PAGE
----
Enterprise Therapeutics recently closed a £29 million ($41 million) Series B financing round to help advance into clinical development the company’s pipeline of potential mucus-targeting therapies for cystic fibrosis (CF) and other lung diseases with a high unmet medical need.
“We are very encouraged by progress the Enterprise team made in generating candidates for highly sought-after but challenging targets. This financing should enable introduction of novel therapeutics for patients with cystic fibrosis and other respiratory diseases,” Alex Mayweg, partner at Versant Ventures, said in a press release.
Capital raised will support the development of potential therapies for respiratory diseases with few treatment options, and marked by mucus buildup affecting lung function, leading to both breathing problems and recurrent infections. These diseases include CF, chronic obstructive pulmonary disease (COPD), and severe asthma.
Enterprise, a U.K. company, is developing disease-modifying therapies that target the underlying mechanisms of mucus congestion to reduce the frequency of lung infections and improve patients’ quality of life.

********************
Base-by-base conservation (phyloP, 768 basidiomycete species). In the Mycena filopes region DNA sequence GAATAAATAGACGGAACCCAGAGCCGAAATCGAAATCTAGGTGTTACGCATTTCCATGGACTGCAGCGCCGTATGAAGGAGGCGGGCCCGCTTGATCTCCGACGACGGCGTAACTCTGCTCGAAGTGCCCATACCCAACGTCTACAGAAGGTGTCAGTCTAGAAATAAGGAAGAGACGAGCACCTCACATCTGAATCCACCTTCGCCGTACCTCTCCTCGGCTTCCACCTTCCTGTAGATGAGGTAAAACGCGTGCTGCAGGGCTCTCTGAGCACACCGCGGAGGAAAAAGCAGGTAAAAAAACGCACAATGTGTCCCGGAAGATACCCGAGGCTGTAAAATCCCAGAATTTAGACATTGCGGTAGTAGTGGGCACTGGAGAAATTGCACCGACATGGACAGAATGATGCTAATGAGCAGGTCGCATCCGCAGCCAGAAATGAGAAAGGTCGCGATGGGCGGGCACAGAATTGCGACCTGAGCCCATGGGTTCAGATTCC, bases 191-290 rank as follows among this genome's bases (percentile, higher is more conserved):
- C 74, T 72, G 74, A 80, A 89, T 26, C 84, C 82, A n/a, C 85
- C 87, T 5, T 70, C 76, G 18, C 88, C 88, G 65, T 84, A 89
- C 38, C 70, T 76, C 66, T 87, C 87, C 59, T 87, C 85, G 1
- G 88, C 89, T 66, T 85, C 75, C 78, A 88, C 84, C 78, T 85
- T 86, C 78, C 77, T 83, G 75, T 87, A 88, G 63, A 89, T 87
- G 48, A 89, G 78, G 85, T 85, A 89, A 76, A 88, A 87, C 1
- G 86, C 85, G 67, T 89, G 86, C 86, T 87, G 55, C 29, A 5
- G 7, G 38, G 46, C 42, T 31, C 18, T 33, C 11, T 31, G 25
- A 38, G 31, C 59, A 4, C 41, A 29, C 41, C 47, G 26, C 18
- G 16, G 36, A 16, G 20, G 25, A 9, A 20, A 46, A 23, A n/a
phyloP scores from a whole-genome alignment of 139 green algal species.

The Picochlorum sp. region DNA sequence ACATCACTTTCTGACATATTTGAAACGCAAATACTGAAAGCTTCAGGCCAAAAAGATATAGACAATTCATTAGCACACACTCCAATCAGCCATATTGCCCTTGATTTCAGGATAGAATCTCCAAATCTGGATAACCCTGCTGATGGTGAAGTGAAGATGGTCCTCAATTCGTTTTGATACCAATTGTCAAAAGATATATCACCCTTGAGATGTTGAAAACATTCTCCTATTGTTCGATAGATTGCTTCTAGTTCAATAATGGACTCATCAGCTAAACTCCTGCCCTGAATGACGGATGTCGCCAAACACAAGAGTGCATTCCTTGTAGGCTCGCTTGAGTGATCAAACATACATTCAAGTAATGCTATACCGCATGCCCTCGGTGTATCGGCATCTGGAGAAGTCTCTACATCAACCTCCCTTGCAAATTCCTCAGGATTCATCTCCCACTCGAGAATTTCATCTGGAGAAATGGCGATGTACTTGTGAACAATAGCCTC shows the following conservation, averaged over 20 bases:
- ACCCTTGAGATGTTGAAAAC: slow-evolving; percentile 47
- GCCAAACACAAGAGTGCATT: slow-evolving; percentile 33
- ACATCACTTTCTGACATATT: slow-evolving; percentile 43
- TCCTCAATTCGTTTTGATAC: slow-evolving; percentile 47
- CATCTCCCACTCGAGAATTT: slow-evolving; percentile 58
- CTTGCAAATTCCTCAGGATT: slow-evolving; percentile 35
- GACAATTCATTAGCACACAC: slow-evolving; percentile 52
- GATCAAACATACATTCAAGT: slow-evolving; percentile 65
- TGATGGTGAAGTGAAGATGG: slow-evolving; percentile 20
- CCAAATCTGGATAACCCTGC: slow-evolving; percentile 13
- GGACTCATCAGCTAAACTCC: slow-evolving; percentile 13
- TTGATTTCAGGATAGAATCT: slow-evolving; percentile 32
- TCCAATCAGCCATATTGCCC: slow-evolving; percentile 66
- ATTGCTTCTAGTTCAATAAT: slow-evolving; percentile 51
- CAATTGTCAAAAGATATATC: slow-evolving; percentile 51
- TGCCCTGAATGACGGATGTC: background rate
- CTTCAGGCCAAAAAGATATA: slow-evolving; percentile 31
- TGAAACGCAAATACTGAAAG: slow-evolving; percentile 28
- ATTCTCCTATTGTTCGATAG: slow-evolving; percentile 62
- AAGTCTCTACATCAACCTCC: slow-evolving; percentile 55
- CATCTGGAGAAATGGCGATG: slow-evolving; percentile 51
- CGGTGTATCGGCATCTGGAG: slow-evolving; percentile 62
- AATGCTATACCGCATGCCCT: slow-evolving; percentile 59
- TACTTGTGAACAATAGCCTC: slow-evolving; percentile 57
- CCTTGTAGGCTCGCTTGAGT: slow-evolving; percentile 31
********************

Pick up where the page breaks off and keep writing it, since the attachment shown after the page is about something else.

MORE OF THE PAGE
Its pipeline therapies target the ion channels TMEM16A and ENaC to improve mucus hydration and clearance. Enterprise has also identified targets and compounds that aim to lessen mucus production, and would complement mucus hydration therapies.
“[W]e believe new therapies that target the underlying mechanisms of mucus congestion are essential to reduce the frequency of lung infections and improve patient quality of life,” said John Ford, Enterprise’s chief executive officer.
According to the U.S. nonprofit Cystic Fibrosis Worldwide, between 70,000 and 100,000 people are thought to have CF globally, but difficulties in diagnosing within some countries hamper accurate worldwide estimates.
The global prevalence for COPD, according to the World Health Organization (WHO), was estimated at 251 million people in 2016.
Even more people are thought to have asthma. The most recent global estimate of the Global Asthma Report, in 2014, suggests that as many as 334 million people worldwide have the disease.